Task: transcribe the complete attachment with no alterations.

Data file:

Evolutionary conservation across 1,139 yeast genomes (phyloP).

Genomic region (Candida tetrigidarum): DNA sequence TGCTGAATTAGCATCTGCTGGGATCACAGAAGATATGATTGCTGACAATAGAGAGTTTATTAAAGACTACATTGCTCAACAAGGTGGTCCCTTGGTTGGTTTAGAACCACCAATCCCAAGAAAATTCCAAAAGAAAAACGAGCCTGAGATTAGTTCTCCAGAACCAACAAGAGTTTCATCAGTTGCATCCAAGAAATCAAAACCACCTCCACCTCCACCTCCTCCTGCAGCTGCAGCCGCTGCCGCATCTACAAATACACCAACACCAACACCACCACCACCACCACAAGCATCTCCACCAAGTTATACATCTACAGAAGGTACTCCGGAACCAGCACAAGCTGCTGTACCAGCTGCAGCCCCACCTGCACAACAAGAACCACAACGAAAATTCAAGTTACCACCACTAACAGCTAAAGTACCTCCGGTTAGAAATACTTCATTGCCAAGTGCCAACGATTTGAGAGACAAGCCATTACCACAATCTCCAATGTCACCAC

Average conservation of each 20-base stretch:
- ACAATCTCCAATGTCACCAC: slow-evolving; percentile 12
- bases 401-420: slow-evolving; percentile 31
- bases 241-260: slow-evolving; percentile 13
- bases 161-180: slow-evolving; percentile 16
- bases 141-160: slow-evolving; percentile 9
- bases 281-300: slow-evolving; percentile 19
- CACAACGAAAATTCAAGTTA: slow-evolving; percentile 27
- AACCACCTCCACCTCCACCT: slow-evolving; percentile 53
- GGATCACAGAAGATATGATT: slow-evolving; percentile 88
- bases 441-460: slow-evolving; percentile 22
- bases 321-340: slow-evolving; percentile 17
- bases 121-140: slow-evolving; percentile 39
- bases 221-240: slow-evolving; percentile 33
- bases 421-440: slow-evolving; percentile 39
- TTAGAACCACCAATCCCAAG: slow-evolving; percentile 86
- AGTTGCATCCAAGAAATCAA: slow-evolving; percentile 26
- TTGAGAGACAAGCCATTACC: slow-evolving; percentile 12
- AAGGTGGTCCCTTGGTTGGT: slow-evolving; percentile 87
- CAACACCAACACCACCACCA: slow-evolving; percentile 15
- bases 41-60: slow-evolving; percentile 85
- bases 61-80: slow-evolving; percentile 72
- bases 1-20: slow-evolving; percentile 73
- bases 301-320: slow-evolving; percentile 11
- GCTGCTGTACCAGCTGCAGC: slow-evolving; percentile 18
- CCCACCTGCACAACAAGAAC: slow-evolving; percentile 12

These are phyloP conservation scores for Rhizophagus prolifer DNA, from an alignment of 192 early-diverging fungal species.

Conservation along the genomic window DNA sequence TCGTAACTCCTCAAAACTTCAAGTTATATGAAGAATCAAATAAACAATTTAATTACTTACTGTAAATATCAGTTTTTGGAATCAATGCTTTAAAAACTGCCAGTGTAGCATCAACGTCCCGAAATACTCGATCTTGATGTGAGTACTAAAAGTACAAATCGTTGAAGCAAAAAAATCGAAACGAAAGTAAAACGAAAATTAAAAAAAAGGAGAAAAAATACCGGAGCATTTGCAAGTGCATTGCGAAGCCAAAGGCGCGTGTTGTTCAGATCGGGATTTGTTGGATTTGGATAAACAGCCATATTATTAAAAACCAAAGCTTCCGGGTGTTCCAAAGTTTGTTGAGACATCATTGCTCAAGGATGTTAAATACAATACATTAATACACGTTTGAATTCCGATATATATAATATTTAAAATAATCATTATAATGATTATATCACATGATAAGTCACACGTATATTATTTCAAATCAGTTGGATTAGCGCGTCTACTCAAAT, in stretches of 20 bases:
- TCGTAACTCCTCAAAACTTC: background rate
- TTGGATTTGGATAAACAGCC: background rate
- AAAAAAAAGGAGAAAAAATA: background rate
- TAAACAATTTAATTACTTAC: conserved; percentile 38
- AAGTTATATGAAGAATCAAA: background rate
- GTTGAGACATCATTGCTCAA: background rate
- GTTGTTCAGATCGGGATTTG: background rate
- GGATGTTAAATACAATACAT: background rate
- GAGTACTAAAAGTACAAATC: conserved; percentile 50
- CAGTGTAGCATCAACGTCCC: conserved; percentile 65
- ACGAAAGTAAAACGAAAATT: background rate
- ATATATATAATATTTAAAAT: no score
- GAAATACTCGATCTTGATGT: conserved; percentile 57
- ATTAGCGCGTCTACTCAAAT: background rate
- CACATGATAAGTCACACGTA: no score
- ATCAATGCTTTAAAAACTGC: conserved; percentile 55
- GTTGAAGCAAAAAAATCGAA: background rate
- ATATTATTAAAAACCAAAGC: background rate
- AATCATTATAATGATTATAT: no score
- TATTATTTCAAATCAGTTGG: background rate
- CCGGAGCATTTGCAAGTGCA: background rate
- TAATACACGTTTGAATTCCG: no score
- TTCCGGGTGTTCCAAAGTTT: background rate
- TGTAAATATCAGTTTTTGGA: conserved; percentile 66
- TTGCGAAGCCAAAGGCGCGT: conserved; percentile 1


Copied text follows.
Evolutionary conservation across 1,139 yeast genomes (phyloP).

Genomic region (Candida tetrigidarum): DNA sequence TGCTGAATTAGCATCTGCTGGGATCACAGAAGATATGATTGCTGACAATAGAGAGTTTATTAAAGACTACATTGCTCAACAAGGTGGTCCCTTGGTTGGTTTAGAACCACCAATCCCAAGAAAATTCCAAAAGAAAAACGAGCCTGAGATTAGTTCTCCAGAACCAACAAGAGTTTCATCAGTTGCATCCAAGAAATCAAAACCACCTCCACCTCCACCTCCTCCTGCAGCTGCAGCCGCTGCCGCATCTACAAATACACCAACACCAACACCACCACCACCACCACAAGCATCTCCACCAAGTTATACATCTACAGAAGGTACTCCGGAACCAGCACAAGCTGCTGTACCAGCTGCAGCCCCACCTGCACAACAAGAACCACAACGAAAATTCAAGTTACCACCACTAACAGCTAAAGTACCTCCGGTTAGAAATACTTCATTGCCAAGTGCCAACGATTTGAGAGACAAGCCATTACCACAATCTCCAATGTCACCAC

Average conservation of each 20-base stretch:
- ACAATCTCCAATGTCACCAC: slow-evolving; percentile 12
- bases 401-420: slow-evolving; percentile 31
- bases 241-260: slow-evolving; percentile 13
- bases 161-180: slow-evolving; percentile 16
- bases 141-160: slow-evolving; percentile 9
- bases 281-300: slow-evolving; percentile 19
- CACAACGAAAATTCAAGTTA: slow-evolving; percentile 27
- AACCACCTCCACCTCCACCT: slow-evolving; percentile 53
- GGATCACAGAAGATATGATT: slow-evolving; percentile 88
- bases 441-460: slow-evolving; percentile 22
- bases 321-340: slow-evolving; percentile 17
- bases 121-140: slow-evolving; percentile 39
- bases 221-240: slow-evolving; percentile 33
- bases 421-440: slow-evolving; percentile 39
- TTAGAACCACCAATCCCAAG: slow-evolving; percentile 86
- AGTTGCATCCAAGAAATCAA: slow-evolving; percentile 26
- TTGAGAGACAAGCCATTACC: slow-evolving; percentile 12
- AAGGTGGTCCCTTGGTTGGT: slow-evolving; percentile 87
- CAACACCAACACCACCACCA: slow-evolving; percentile 15
- bases 41-60: slow-evolving; percentile 85
- bases 61-80: slow-evolving; percentile 72
- bases 1-20: slow-evolving; percentile 73
- bases 301-320: slow-evolving; percentile 11
- GCTGCTGTACCAGCTGCAGC: slow-evolving; percentile 18
- CCCACCTGCACAACAAGAAC: slow-evolving; percentile 12

These are phyloP conservation scores for Rhizophagus prolifer DNA, from an alignment of 192 early-diverging fungal species.

Conservation along the genomic window DNA sequence TCGTAACTCCTCAAAACTTCAAGTTATATGAAGAATCAAATAAACAATTTAATTACTTACTGTAAATATCAGTTTTTGGAATCAATGCTTTAAAAACTGCCAGTGTAGCATCAACGTCCCGAAATACTCGATCTTGATGTGAGTACTAAAAGTACAAATCGTTGAAGCAAAAAAATCGAAACGAAAGTAAAACGAAAATTAAAAAAAAGGAGAAAAAATACCGGAGCATTTGCAAGTGCATTGCGAAGCCAAAGGCGCGTGTTGTTCAGATCGGGATTTGTTGGATTTGGATAAACAGCCATATTATTAAAAACCAAAGCTTCCGGGTGTTCCAAAGTTTGTTGAGACATCATTGCTCAAGGATGTTAAATACAATACATTAATACACGTTTGAATTCCGATATATATAATATTTAAAATAATCATTATAATGATTATATCACATGATAAGTCACACGTATATTATTTCAAATCAGTTGGATTAGCGCGTCTACTCAAAT, in stretches of 20 bases:
- TCGTAACTCCTCAAAACTTC: background rate
- TTGGATTTGGATAAACAGCC: background rate
- AAAAAAAAGGAGAAAAAATA: background rate
- TAAACAATTTAATTACTTAC: conserved; percentile 38
- AAGTTATATGAAGAATCAAA: background rate
- GTTGAGACATCATTGCTCAA: background rate
- GTTGTTCAGATCGGGATTTG: background rate
- GGATGTTAAATACAATACAT: background rate
- GAGTACTAAAAGTACAAATC: conserved; percentile 50
- CAGTGTAGCATCAACGTCCC: conserved; percentile 65
- ACGAAAGTAAAACGAAAATT: background rate
- ATATATATAATATTTAAAAT: no score
- GAAATACTCGATCTTGATGT: conserved; percentile 57
- ATTAGCGCGTCTACTCAAAT: background rate
- CACATGATAAGTCACACGTA: no score
- ATCAATGCTTTAAAAACTGC: conserved; percentile 55
- GTTGAAGCAAAAAAATCGAA: background rate
- ATATTATTAAAAACCAAAGC: background rate
- AATCATTATAATGATTATAT: no score
- TATTATTTCAAATCAGTTGG: background rate
- CCGGAGCATTTGCAAGTGCA: background rate
- TAATACACGTTTGAATTCCG: no score
- TTCCGGGTGTTCCAAAGTTT: background rate
- TGTAAATATCAGTTTTTGGA: conserved; percentile 66
- TTGCGAAGCCAAAGGCGCGT: conserved; percentile 1